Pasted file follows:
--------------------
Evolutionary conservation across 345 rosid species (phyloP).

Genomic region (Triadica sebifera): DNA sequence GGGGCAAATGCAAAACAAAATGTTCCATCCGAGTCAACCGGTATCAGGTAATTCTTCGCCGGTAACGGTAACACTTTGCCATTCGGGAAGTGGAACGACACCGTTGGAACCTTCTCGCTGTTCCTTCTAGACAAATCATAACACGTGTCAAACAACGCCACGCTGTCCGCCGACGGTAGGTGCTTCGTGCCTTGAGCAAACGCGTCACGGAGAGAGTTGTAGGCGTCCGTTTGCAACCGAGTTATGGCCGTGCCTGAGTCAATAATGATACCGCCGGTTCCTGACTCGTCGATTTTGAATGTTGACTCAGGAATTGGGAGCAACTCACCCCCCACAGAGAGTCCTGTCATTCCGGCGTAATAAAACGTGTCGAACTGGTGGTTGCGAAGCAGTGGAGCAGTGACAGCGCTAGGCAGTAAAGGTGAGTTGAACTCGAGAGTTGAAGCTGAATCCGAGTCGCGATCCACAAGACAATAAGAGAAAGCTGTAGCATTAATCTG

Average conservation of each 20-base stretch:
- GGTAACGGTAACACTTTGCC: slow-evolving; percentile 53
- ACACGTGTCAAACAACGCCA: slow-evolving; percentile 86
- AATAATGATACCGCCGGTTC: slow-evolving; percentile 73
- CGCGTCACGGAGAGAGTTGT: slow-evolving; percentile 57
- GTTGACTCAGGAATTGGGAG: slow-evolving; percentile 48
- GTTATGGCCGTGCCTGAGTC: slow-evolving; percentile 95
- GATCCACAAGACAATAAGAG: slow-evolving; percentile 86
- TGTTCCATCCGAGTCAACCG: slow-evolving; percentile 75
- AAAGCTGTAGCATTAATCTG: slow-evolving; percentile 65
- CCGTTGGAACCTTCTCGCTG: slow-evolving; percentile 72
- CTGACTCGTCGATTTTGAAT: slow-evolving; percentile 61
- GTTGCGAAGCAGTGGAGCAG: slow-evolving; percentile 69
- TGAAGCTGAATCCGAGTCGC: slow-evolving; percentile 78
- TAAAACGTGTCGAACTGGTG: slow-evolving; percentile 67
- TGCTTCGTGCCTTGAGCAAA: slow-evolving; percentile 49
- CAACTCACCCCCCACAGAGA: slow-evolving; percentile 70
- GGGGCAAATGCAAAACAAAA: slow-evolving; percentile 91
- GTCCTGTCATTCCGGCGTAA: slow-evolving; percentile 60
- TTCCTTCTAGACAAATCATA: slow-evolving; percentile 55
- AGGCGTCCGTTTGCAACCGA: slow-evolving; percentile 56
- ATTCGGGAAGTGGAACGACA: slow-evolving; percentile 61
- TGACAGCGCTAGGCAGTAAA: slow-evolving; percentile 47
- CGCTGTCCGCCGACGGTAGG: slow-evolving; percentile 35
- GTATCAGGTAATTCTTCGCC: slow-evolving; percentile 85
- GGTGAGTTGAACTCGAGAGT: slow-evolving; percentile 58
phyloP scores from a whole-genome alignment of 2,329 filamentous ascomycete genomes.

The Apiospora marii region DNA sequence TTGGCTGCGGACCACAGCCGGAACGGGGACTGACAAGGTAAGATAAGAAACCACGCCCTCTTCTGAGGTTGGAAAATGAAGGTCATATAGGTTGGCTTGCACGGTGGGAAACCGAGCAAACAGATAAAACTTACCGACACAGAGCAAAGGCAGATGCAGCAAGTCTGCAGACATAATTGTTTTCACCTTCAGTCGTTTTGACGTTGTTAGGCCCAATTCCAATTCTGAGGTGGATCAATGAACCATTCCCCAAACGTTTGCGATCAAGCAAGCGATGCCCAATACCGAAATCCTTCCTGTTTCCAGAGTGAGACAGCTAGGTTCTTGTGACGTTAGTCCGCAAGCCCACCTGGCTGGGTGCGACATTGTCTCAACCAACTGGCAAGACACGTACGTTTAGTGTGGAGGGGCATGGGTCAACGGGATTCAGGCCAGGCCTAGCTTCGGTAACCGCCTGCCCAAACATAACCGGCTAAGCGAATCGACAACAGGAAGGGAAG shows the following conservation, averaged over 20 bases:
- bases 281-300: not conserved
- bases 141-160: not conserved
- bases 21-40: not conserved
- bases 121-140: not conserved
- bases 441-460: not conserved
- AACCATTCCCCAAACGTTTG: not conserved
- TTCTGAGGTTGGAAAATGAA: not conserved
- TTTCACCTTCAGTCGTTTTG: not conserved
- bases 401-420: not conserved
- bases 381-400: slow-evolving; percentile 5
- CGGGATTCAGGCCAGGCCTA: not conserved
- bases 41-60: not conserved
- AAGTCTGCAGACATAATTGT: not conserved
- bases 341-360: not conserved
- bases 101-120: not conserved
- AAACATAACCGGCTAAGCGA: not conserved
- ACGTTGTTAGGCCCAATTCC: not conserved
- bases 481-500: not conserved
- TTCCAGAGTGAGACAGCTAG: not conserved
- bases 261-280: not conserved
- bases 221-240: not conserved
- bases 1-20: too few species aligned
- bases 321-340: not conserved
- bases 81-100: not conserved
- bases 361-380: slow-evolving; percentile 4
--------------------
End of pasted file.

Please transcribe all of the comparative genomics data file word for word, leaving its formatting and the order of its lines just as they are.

Evolutionary conservation across 345 rosid species (phyloP).

Genomic region (Triadica sebifera): DNA sequence GGGGCAAATGCAAAACAAAATGTTCCATCCGAGTCAACCGGTATCAGGTAATTCTTCGCCGGTAACGGTAACACTTTGCCATTCGGGAAGTGGAACGACACCGTTGGAACCTTCTCGCTGTTCCTTCTAGACAAATCATAACACGTGTCAAACAACGCCACGCTGTCCGCCGACGGTAGGTGCTTCGTGCCTTGAGCAAACGCGTCACGGAGAGAGTTGTAGGCGTCCGTTTGCAACCGAGTTATGGCCGTGCCTGAGTCAATAATGATACCGCCGGTTCCTGACTCGTCGATTTTGAATGTTGACTCAGGAATTGGGAGCAACTCACCCCCCACAGAGAGTCCTGTCATTCCGGCGTAATAAAACGTGTCGAACTGGTGGTTGCGAAGCAGTGGAGCAGTGACAGCGCTAGGCAGTAAAGGTGAGTTGAACTCGAGAGTTGAAGCTGAATCCGAGTCGCGATCCACAAGACAATAAGAGAAAGCTGTAGCATTAATCTG

Average conservation of each 20-base stretch:
- GGTAACGGTAACACTTTGCC: slow-evolving; percentile 53
- ACACGTGTCAAACAACGCCA: slow-evolving; percentile 86
- AATAATGATACCGCCGGTTC: slow-evolving; percentile 73
- CGCGTCACGGAGAGAGTTGT: slow-evolving; percentile 57
- GTTGACTCAGGAATTGGGAG: slow-evolving; percentile 48
- GTTATGGCCGTGCCTGAGTC: slow-evolving; percentile 95
- GATCCACAAGACAATAAGAG: slow-evolving; percentile 86
- TGTTCCATCCGAGTCAACCG: slow-evolving; percentile 75
- AAAGCTGTAGCATTAATCTG: slow-evolving; percentile 65
- CCGTTGGAACCTTCTCGCTG: slow-evolving; percentile 72
- CTGACTCGTCGATTTTGAAT: slow-evolving; percentile 61
- GTTGCGAAGCAGTGGAGCAG: slow-evolving; percentile 69
- TGAAGCTGAATCCGAGTCGC: slow-evolving; percentile 78
- TAAAACGTGTCGAACTGGTG: slow-evolving; percentile 67
- TGCTTCGTGCCTTGAGCAAA: slow-evolving; percentile 49
- CAACTCACCCCCCACAGAGA: slow-evolving; percentile 70
- GGGGCAAATGCAAAACAAAA: slow-evolving; percentile 91
- GTCCTGTCATTCCGGCGTAA: slow-evolving; percentile 60
- TTCCTTCTAGACAAATCATA: slow-evolving; percentile 55
- AGGCGTCCGTTTGCAACCGA: slow-evolving; percentile 56
- ATTCGGGAAGTGGAACGACA: slow-evolving; percentile 61
- TGACAGCGCTAGGCAGTAAA: slow-evolving; percentile 47
- CGCTGTCCGCCGACGGTAGG: slow-evolving; percentile 35
- GTATCAGGTAATTCTTCGCC: slow-evolving; percentile 85
- GGTGAGTTGAACTCGAGAGT: slow-evolving; percentile 58
phyloP scores from a whole-genome alignment of 2,329 filamentous ascomycete genomes.

The Apiospora marii region DNA sequence TTGGCTGCGGACCACAGCCGGAACGGGGACTGACAAGGTAAGATAAGAAACCACGCCCTCTTCTGAGGTTGGAAAATGAAGGTCATATAGGTTGGCTTGCACGGTGGGAAACCGAGCAAACAGATAAAACTTACCGACACAGAGCAAAGGCAGATGCAGCAAGTCTGCAGACATAATTGTTTTCACCTTCAGTCGTTTTGACGTTGTTAGGCCCAATTCCAATTCTGAGGTGGATCAATGAACCATTCCCCAAACGTTTGCGATCAAGCAAGCGATGCCCAATACCGAAATCCTTCCTGTTTCCAGAGTGAGACAGCTAGGTTCTTGTGACGTTAGTCCGCAAGCCCACCTGGCTGGGTGCGACATTGTCTCAACCAACTGGCAAGACACGTACGTTTAGTGTGGAGGGGCATGGGTCAACGGGATTCAGGCCAGGCCTAGCTTCGGTAACCGCCTGCCCAAACATAACCGGCTAAGCGAATCGACAACAGGAAGGGAAG shows the following conservation, averaged over 20 bases:
- bases 281-300: not conserved
- bases 141-160: not conserved
- bases 21-40: not conserved
- bases 121-140: not conserved
- bases 441-460: not conserved
- AACCATTCCCCAAACGTTTG: not conserved
- TTCTGAGGTTGGAAAATGAA: not conserved
- TTTCACCTTCAGTCGTTTTG: not conserved
- bases 401-420: not conserved
- bases 381-400: slow-evolving; percentile 5
- CGGGATTCAGGCCAGGCCTA: not conserved
- bases 41-60: not conserved
- AAGTCTGCAGACATAATTGT: not conserved
- bases 341-360: not conserved
- bases 101-120: not conserved
- AAACATAACCGGCTAAGCGA: not conserved
- ACGTTGTTAGGCCCAATTCC: not conserved
- bases 481-500: not conserved
- TTCCAGAGTGAGACAGCTAG: not conserved
- bases 261-280: not conserved
- bases 221-240: not conserved
- bases 1-20: too few species aligned
- bases 321-340: not conserved
- bases 81-100: not conserved
- bases 361-380: slow-evolving; percentile 4